Once the winter is over and spring has arrived, it is time to plant your cannabis plants. If you have already started them indoors, you are going to need to get them accustomed to the sunlight by putting them outdoors for a few hours every day. Get your plants all boxed up or grab your seeds and head to your guerrilla growing spot that you have chosen. Next, you will need to dig a deep hole to plant your cannabis in. You can put some pro-mix, perlite, or water absorbing crystals to hold in moisture for stronger roots. Remember, the stronger the roots, the stronger the plant, and a stronger plant means more of the product. If you have already began growing in the winter which is highly recommended, place your plants into your soil mixtures in the holes. Water your plants until the soil is nice and moist. If you still have seeds at this point, plant them in the soil mixture and water them until the soil is moist.
The only disadvantage of guerrilla growing, is that your cannabis plants will be susceptible to wild animals and pests. You can put chicken wire around your plant to keep the wild animals out, especially if you are in an area with deer. You may also want to use some sort of pest control in the area to protect your plant.
It is extremely important to keep your plants watered to prevent them from dying. If the amount of rain water isn’t sufficient to support your plants life cycle, make sure that you give it extra water. When locating a site, pick a place that is near a supply of water as doing so will make it easier to keep your plants hydrated and reduce the chances of you being caught carrying it. If you have to carry water, make sure you have an excuse ready. Avoid watering your guerrilla grow in the middle of the day to limit chances of detection. Visiting early in the morning is preferable and helps to avoid mold growth. If you have picked a secluded area, pierce a gallon water bottle at the bottom and allow for water to drain slowly into the soil around the base of the plant. Keep any containers for transporting water well hidden near your guerrilla growing site. Every time you water your plant, check for pests. Under the lease and along the stems you will find damage if bugs are eating your plant. Deal with bug infestations immediately as bugs can kill your plant.
If you used seeds instead of clones, your plants will start showing their sex around the end of summertime. The male plants have flowers that look like tiny banana pods and the female plants have white hairs coming from the nodes at the point where the branches and stems meet. Remove any male plants before they have a chance to fill the female buds with seeds. When summer ends, you will need to add some plant food to get the maximum out of your plant. Try adding some nutrients and supplements like bat guano around the roots and watering it in. Go light on the nitrogen and look for plant foods with phosphorous and potassium. These nutrients will help you get the greatest yield from your plants. Where it is crucial to keep your plants wet in summer, it is equally as important to keep your buds dry in fall to prevent bud rot. Shake the excess moisture from rain off your buds every time you visit your plants.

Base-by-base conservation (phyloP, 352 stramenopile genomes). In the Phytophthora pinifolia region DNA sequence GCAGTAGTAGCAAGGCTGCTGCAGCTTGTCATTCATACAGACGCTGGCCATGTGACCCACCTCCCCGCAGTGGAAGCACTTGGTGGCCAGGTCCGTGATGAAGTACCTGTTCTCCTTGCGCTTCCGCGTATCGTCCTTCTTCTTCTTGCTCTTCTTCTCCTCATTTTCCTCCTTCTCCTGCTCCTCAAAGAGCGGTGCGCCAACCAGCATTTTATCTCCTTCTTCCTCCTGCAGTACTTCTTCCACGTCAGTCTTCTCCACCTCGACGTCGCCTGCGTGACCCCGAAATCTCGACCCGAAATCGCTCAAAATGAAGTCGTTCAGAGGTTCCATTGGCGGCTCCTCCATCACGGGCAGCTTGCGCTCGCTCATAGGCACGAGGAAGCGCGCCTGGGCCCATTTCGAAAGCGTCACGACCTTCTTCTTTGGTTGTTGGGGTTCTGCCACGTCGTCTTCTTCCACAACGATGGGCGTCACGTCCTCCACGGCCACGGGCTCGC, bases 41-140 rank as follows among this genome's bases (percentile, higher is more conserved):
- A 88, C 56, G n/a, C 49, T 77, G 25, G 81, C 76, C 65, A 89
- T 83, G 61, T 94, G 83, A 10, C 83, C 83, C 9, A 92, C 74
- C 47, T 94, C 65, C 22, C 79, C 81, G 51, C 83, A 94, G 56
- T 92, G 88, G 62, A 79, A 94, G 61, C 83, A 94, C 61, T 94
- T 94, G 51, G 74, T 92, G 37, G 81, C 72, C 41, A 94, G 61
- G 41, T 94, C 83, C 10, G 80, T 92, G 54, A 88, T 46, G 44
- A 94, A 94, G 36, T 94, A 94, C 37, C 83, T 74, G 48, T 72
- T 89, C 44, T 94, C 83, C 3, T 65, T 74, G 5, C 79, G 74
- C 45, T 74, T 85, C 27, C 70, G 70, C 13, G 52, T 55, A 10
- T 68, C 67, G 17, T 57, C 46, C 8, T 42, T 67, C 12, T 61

Harvesting your guerilla grow
As the leaves fall and colors turn, it is time to harvest your plants. This is the most dangerous point in any guerilla grow. Some advise harvesting at night, but perhaps its better choose a bad weather day when casual visitors aren’t around and keep the time on site cutting down plants to a minimum. Bring a large, solid color container with you like a 5 gallon bucket that seals up to prevent anyone from smelling or seeing your plants. Place branches in with the cut end down to keep your buds intact. Work quickly. Once you are in a safe location, you can dry and trim your plants.If you can, let a friend drive the route home shortly ahead of you to check the route is clear.
The dangers of Guerrilla growing
Apart from your weed being discovered by the police or stolen, the wild can pose unexpected dangers that are a threat to your plants.
- Local Wildlife – Wild animals love to eat marijuana plants. You can deter them with bear, fox, or even human hair and blood.
- Frost – Frost can kill plants, so make sure you pick a strain that will complete its life cycle between the last and first frosts. Be ready to harvest if frosts come early.
- Drought – A lot can be done to avoid damage from drought. Make sure you have a decent loamy soil and that water is supplied regularly. Sativa root systems grow deeper so have better drought resistance. Keep a close eye on signs of dehydration.